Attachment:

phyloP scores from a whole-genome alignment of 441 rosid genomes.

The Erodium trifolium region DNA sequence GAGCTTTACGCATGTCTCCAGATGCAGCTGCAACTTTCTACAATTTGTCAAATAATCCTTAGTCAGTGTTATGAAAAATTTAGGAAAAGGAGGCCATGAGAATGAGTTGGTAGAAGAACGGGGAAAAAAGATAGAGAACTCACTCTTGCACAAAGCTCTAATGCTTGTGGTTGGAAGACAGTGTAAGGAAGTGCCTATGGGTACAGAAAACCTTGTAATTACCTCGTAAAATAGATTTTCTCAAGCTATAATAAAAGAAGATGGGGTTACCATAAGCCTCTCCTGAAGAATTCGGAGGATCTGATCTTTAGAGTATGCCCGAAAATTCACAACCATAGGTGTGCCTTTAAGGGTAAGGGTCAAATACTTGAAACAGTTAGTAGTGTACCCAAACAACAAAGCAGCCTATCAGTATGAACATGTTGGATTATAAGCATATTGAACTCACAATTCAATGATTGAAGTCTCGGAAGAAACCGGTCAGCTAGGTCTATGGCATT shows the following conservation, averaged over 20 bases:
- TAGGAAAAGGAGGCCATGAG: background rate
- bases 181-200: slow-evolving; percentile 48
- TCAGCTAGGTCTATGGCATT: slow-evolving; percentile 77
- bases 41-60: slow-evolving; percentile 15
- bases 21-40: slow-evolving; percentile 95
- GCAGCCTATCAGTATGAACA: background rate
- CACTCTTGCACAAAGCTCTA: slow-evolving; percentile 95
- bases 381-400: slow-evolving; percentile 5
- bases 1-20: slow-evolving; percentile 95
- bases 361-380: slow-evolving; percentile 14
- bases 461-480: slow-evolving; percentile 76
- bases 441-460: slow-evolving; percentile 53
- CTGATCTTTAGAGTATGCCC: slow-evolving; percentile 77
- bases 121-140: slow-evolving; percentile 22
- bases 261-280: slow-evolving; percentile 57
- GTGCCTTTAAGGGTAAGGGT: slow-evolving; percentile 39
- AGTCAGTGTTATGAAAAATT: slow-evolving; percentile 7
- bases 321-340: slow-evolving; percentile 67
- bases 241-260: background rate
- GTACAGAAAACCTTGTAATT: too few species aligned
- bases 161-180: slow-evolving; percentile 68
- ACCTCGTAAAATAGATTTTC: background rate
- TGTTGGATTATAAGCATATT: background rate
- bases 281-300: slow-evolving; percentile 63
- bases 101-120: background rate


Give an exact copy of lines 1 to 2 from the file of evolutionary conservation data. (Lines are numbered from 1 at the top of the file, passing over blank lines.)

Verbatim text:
phyloP scores from a whole-genome alignment of 441 rosid genomes.

The Erodium trifolium region DNA sequence GAGCTTTACGCATGTCTCCAGATGCAGCTGCAACTTTCTACAATTTGTCAAATAATCCTTAGTCAGTGTTATGAAAAATTTAGGAAAAGGAGGCCATGAGAATGAGTTGGTAGAAGAACGGGGAAAAAAGATAGAGAACTCACTCTTGCACAAAGCTCTAATGCTTGTGGTTGGAAGACAGTGTAAGGAAGTGCCTATGGGTACAGAAAACCTTGTAATTACCTCGTAAAATAGATTTTCTCAAGCTATAATAAAAGAAGATGGGGTTACCATAAGCCTCTCCTGAAGAATTCGGAGGATCTGATCTTTAGAGTATGCCCGAAAATTCACAACCATAGGTGTGCCTTTAAGGGTAAGGGTCAAATACTTGAAACAGTTAGTAGTGTACCCAAACAACAAAGCAGCCTATCAGTATGAACATGTTGGATTATAAGCATATTGAACTCACAATTCAATGATTGAAGTCTCGGAAGAAACCGGTCAGCTAGGTCTATGGCATT shows the following conservation, averaged over 20 bases: